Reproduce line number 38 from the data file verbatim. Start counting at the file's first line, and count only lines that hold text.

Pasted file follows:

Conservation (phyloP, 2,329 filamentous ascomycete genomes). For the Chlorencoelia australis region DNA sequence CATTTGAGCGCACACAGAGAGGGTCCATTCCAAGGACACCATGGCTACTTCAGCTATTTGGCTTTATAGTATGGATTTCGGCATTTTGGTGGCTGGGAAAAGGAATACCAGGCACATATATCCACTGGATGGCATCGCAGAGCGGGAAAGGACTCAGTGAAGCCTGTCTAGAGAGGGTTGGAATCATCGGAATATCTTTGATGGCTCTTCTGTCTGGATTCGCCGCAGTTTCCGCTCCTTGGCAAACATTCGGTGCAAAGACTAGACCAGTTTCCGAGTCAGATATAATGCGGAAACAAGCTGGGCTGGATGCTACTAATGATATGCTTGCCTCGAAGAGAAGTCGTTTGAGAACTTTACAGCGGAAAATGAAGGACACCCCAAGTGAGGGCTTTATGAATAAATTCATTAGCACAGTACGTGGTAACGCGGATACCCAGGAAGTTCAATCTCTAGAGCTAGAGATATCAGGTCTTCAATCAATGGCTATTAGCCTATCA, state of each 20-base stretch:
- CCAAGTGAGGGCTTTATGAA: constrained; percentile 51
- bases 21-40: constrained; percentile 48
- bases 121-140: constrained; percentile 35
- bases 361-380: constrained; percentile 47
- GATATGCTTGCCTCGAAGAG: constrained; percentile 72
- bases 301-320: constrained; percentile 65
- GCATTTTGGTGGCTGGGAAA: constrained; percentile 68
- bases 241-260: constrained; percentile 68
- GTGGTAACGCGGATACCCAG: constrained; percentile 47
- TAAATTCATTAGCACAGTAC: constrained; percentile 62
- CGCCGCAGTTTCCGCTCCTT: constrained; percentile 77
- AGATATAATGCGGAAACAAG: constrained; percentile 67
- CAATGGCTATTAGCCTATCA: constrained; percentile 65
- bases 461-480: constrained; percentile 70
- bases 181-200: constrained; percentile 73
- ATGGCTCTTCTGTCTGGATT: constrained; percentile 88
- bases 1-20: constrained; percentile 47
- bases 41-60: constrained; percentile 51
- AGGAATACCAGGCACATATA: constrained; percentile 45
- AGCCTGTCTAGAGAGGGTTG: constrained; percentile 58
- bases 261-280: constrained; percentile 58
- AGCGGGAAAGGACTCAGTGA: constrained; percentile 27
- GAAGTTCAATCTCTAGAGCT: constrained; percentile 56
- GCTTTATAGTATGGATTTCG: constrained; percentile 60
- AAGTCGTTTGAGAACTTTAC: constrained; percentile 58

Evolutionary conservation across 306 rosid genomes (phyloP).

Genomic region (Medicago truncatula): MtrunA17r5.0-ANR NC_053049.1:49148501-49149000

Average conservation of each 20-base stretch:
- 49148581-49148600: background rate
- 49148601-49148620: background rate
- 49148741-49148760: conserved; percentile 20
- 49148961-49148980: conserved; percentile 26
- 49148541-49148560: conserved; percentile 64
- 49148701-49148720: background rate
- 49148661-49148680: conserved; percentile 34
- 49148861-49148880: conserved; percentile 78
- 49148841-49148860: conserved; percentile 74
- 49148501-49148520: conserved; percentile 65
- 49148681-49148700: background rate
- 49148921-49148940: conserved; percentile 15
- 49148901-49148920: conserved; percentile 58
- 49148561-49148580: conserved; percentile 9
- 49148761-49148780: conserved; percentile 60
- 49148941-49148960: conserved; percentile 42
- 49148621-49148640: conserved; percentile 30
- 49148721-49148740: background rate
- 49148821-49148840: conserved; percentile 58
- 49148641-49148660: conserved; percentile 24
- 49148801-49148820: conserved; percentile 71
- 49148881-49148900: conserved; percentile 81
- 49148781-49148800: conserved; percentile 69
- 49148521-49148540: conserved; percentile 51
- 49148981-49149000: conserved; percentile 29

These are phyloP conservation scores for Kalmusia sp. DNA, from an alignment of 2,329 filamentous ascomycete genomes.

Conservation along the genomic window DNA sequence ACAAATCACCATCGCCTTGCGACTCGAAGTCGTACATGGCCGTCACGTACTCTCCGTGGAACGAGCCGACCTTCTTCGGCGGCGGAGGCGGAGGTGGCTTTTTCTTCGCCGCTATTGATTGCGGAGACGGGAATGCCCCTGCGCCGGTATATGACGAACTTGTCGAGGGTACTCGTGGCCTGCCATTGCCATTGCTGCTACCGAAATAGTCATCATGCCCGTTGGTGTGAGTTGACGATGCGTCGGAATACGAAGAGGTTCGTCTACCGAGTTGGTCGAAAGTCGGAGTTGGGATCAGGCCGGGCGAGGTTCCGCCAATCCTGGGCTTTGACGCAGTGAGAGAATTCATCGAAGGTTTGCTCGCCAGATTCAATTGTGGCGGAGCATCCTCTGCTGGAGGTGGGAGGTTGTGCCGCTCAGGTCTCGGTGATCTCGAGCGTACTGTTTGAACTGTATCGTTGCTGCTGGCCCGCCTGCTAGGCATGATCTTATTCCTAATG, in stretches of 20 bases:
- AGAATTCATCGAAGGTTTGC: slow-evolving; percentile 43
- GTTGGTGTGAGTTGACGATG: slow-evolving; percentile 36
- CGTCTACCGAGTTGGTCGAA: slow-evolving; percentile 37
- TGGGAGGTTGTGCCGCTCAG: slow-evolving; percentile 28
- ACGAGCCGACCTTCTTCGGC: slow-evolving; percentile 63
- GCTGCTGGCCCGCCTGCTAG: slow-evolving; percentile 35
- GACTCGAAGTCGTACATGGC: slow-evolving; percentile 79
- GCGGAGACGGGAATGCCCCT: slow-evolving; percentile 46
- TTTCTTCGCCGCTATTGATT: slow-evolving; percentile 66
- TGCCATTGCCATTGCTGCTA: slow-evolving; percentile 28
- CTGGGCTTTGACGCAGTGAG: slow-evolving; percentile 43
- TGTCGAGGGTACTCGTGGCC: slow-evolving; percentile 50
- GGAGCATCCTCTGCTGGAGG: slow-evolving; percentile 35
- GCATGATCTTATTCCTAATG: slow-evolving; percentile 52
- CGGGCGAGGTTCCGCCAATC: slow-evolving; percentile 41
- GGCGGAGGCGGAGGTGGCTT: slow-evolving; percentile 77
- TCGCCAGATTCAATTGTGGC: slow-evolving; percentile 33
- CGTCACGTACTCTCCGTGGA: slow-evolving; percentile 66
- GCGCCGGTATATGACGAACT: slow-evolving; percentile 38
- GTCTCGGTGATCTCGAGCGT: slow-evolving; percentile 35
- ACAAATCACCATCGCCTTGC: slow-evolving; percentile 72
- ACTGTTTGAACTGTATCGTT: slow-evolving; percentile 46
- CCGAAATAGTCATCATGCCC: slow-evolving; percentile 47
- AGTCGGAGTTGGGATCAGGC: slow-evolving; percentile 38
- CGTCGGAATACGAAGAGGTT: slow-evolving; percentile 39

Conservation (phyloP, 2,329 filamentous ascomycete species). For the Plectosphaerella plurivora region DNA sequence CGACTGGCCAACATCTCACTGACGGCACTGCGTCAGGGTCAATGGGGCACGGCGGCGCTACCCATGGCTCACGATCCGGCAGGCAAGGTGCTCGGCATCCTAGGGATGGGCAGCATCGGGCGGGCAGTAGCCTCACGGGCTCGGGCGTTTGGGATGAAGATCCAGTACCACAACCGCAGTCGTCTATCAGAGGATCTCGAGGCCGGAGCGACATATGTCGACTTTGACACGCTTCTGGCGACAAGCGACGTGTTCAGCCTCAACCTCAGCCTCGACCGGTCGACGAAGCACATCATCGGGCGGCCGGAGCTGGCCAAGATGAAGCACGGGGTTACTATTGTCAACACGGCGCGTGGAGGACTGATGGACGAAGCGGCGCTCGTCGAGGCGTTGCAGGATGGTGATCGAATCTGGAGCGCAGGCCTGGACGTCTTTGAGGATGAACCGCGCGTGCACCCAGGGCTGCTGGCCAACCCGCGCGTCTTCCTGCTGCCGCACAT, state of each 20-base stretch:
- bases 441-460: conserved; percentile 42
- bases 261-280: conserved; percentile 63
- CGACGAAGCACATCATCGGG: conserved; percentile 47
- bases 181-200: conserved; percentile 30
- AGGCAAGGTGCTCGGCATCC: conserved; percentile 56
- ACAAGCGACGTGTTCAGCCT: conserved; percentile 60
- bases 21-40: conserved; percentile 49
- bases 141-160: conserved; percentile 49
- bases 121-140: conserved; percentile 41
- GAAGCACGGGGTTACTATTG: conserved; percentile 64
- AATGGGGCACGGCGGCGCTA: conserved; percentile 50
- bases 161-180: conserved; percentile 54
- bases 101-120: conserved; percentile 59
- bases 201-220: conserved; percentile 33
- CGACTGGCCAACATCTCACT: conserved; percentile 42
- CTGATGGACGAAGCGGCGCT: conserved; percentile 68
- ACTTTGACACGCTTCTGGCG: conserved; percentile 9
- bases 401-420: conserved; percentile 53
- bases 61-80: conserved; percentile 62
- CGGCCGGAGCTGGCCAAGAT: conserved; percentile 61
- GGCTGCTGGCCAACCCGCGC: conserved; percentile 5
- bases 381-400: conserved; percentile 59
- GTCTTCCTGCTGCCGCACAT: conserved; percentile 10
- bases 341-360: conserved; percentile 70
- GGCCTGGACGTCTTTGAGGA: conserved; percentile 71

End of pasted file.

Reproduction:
- 49148841-49148860: conserved; percentile 74